1954: In the first significant victory for modern civil rights, the Supreme Court of the United States declares school segregation unconstitutional in the ruling on Brown vs. Board of Education. The ruling, which overturned the 1896 Plessy vs. Ferguson ruling that permitted “separate but equal” racial segregation, paved the way for desegregation across the country.

1955: Rosa Parks, a member of the NAACP, refuses to move to the back of a bus in Montgomery, Ala., as required by city ordinance. Her arrest leads to the Montgomery bus boycott, which lasts more than a year; its leaders include the newly elected president of the Montgomery Improvement Association, the Rev. Martin Luther King Jr.

1957: The South Christian Leadership Conference is founded on the principle of nonviolent civil disobedience and becomes an important organizer of the civil rights movement; King is its first president. The same year, Arkansas Gov. Orval Faubus uses the National Guard to try to block nine black students from attending all-white Central High School in Little Rock. President Dwight Eisenhower sends in federal troops to ensure their admission.

1960: Four black college students begin a sit-in at lunch counter at Woolworth’s store in Greensboro, N.C. The sit-in leads to more protests across the Deep South.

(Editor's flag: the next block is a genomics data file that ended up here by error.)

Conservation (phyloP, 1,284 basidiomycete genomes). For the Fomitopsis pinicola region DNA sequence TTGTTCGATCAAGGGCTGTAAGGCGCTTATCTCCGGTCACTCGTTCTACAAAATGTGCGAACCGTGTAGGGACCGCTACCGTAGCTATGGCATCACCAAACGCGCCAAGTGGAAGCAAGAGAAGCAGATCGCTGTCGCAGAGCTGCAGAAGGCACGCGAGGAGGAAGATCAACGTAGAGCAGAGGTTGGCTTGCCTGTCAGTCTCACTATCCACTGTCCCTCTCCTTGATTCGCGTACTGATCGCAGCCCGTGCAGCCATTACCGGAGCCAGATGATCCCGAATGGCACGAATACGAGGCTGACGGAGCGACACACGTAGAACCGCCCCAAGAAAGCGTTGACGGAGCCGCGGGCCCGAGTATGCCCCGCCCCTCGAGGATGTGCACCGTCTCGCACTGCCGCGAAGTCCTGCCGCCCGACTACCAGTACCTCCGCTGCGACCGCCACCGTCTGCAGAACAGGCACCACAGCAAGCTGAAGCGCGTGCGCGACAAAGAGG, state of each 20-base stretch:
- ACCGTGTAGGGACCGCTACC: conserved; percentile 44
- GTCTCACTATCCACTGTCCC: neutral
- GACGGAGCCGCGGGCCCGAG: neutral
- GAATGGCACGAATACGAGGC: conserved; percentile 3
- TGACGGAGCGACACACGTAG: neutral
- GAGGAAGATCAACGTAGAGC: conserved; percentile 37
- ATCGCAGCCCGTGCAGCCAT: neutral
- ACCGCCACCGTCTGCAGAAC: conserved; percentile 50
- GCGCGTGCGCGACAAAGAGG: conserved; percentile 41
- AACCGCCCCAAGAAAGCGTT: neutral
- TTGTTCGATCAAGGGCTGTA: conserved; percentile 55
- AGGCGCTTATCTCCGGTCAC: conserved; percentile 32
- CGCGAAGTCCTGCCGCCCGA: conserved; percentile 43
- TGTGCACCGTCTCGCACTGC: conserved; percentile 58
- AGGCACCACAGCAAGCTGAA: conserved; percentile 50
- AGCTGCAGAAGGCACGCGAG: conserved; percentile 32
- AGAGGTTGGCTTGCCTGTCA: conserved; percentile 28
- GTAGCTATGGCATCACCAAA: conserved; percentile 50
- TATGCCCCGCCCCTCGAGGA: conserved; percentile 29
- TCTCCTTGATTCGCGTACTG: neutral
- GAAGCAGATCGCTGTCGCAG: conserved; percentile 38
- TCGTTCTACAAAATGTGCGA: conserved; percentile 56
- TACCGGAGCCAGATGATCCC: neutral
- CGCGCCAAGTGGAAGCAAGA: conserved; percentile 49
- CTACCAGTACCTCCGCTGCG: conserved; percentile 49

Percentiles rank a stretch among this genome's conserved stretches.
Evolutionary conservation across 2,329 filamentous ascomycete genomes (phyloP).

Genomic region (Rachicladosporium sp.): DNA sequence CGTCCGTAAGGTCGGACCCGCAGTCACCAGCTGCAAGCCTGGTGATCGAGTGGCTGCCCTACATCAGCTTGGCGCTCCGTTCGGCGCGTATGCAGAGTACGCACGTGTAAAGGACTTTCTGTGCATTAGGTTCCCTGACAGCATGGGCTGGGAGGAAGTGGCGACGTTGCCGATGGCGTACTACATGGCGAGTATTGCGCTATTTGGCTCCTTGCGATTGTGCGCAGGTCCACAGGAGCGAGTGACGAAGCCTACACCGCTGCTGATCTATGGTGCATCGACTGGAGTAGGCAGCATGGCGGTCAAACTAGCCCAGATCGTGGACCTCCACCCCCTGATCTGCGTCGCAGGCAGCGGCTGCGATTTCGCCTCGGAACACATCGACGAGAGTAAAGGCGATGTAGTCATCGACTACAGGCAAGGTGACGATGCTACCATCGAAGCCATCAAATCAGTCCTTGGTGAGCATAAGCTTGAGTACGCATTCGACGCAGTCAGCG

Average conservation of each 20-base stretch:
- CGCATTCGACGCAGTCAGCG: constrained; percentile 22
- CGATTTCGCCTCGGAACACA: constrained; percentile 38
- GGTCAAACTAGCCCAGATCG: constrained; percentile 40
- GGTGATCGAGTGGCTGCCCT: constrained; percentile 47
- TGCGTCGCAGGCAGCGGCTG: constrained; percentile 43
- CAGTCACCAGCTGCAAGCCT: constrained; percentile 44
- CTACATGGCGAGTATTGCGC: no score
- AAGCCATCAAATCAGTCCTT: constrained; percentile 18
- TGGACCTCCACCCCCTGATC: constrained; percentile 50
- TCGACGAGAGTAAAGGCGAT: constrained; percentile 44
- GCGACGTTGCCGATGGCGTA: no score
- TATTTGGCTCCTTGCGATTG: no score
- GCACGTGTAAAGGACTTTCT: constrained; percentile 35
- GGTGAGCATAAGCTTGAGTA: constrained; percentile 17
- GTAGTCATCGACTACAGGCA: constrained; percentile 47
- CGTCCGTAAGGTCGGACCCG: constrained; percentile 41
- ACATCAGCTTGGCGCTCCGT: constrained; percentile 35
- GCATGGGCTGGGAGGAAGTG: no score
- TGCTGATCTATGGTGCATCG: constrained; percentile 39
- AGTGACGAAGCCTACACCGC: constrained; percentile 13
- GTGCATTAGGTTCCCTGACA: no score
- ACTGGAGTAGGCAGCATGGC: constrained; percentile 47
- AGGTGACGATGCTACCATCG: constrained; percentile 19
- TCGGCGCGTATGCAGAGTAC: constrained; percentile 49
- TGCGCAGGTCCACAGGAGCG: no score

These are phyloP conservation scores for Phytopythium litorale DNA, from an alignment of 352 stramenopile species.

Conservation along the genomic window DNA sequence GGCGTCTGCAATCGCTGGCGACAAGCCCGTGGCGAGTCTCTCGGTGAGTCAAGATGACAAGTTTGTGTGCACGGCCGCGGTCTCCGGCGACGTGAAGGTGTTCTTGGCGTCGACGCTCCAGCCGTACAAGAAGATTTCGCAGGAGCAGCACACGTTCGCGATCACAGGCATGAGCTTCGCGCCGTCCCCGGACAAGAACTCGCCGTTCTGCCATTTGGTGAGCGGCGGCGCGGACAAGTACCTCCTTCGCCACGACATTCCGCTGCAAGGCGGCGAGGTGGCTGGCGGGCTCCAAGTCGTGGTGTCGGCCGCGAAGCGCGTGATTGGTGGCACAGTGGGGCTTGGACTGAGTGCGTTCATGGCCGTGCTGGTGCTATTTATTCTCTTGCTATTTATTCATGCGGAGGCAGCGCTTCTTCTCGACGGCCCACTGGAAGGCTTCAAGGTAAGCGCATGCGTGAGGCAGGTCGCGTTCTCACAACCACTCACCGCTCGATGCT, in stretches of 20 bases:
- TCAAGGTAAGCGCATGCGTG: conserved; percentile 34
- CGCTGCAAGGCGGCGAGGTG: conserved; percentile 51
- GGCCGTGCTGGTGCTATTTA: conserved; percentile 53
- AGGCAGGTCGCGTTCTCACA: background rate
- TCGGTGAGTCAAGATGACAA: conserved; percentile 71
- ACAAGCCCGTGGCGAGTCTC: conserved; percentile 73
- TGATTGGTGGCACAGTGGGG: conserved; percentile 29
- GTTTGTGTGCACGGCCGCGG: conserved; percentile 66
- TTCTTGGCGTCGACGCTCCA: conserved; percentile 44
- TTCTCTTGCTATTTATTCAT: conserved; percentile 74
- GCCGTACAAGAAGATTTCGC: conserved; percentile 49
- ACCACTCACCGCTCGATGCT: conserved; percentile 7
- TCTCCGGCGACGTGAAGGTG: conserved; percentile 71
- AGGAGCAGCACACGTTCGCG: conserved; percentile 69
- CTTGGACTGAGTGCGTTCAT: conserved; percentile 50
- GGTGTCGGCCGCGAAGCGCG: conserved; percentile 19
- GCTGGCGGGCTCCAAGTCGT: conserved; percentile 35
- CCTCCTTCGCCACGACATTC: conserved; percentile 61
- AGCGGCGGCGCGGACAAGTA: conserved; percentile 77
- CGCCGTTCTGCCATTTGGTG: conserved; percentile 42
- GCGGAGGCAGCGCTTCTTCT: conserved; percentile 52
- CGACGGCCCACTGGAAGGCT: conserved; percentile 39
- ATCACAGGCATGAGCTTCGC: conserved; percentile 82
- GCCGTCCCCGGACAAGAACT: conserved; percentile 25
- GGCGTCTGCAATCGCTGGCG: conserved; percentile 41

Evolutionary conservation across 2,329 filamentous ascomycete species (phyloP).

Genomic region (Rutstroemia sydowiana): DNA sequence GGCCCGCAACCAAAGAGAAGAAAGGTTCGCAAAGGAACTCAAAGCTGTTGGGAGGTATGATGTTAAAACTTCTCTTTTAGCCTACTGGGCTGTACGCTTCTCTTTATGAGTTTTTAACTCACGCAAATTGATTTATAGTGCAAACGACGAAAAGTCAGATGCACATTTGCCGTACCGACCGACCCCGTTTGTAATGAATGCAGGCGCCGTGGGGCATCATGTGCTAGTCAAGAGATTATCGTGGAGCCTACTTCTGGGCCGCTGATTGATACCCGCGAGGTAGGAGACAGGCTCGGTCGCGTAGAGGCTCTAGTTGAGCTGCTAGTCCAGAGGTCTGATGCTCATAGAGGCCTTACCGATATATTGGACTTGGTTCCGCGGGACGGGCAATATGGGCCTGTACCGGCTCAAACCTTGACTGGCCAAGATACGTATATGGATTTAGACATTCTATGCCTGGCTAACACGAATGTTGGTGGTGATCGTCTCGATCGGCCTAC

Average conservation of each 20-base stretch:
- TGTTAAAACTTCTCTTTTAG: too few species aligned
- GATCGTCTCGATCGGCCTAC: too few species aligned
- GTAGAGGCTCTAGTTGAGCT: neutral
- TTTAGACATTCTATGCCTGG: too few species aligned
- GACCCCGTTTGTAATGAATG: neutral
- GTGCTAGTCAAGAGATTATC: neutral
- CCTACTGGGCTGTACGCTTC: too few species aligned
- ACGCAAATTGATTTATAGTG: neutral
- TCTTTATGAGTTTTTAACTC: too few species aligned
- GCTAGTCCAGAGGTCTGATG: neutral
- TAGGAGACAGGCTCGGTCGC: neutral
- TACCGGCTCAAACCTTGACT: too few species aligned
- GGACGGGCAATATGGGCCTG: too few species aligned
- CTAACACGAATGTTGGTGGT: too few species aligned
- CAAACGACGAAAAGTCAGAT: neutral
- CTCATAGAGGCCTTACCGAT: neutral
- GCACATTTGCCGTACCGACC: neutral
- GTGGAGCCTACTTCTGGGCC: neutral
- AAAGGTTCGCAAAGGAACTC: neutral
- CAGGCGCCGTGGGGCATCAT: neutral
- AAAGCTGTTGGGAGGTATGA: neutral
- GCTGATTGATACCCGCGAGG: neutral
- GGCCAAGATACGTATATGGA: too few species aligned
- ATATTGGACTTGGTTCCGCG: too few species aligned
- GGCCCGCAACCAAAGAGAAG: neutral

1962: President Kennedy sends federal troops to the University of Mississippi to quell riots so that James Meredith, the school’s first black student, can attend.

1963: Violence increases in May as hoses and dogs are first used on protesters in Birmingham, Ala. The televised images result in sympathy and support for the civil rights movement. In August, 200,000 people march on Washington, where King delivers his famous “I Have a Dream Speech” at the Lincoln Memorial.

1964: Congress passes the Civil Rights Act, declaring discrimination based on race to be illegal.

1965: Congress passes the Voting Rights Act. Black voter registration soars.

1968: King is assassinated in Memphis.

1973: Maynard Jackson of Atlanta is elected the first black mayor of a major Southern city.

1989: Army Gen. Colin Powell becomes the first black person to serve as chairman of the Joint Chiefs of Staff.

1989: Douglas Wilder of Virginia becomes the first black elected governor.

2008: Barack Obama becomes the first African American elected president.